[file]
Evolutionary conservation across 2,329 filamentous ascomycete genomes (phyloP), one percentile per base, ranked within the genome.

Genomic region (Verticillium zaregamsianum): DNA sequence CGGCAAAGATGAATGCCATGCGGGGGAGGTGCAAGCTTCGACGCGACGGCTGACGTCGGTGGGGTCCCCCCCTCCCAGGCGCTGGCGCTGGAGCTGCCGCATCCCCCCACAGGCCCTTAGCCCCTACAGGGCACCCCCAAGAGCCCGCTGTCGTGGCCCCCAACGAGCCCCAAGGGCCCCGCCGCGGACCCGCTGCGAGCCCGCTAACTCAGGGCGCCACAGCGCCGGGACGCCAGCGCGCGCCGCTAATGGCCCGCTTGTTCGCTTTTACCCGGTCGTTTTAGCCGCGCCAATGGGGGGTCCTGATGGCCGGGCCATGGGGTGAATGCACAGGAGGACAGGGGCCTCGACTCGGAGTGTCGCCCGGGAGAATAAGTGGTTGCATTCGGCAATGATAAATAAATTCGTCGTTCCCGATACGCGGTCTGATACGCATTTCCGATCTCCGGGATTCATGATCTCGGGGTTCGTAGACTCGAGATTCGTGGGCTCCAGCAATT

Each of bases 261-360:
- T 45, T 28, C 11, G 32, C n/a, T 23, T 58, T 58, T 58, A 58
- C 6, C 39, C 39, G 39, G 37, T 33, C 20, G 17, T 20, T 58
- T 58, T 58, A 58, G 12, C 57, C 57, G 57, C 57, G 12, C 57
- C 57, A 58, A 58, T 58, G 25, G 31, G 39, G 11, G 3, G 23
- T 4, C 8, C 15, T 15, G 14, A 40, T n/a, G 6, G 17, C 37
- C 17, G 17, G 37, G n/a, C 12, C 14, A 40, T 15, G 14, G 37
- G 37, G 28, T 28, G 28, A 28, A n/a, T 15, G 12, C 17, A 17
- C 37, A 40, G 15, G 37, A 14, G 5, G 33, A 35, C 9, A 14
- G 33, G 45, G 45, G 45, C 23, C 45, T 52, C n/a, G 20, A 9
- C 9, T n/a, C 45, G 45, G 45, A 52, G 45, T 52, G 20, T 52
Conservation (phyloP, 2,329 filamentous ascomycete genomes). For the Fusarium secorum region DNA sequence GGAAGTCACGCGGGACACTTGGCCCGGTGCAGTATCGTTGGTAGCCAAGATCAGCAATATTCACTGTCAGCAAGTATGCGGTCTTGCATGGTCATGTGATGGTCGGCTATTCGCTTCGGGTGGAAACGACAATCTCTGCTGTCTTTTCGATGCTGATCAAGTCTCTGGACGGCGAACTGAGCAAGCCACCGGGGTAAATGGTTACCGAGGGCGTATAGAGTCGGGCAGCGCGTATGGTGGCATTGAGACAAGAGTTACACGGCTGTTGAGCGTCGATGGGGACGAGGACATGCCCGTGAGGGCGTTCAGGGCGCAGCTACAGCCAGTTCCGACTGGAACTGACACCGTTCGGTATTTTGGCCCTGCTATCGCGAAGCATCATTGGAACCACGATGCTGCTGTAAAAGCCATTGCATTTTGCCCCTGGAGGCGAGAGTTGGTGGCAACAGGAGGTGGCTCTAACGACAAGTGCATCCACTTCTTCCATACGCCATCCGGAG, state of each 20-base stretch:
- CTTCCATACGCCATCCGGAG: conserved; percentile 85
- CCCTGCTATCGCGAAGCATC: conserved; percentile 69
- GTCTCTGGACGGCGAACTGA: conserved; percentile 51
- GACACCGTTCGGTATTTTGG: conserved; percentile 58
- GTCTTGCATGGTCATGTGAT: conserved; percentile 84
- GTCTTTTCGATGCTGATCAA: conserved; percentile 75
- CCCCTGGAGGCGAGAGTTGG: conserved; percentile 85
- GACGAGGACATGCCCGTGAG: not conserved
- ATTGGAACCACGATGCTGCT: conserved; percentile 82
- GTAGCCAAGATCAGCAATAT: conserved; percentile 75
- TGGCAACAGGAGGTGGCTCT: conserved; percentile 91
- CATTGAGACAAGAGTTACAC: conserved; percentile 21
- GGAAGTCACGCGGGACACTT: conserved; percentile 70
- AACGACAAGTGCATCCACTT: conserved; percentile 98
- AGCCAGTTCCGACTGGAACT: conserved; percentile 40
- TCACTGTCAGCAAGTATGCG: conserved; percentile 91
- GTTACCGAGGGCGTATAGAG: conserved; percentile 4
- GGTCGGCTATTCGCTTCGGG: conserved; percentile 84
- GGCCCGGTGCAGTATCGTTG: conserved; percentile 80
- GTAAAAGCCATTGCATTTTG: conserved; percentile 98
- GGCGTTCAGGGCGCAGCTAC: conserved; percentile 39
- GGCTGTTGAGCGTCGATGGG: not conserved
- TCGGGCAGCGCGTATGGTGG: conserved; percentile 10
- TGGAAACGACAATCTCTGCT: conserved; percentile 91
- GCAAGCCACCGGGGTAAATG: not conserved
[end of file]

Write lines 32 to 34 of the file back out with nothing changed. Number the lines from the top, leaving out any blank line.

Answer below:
- GGTCGGCTATTCGCTTCGGG: conserved; percentile 84
- GGCCCGGTGCAGTATCGTTG: conserved; percentile 80
- GTAAAAGCCATTGCATTTTG: conserved; percentile 98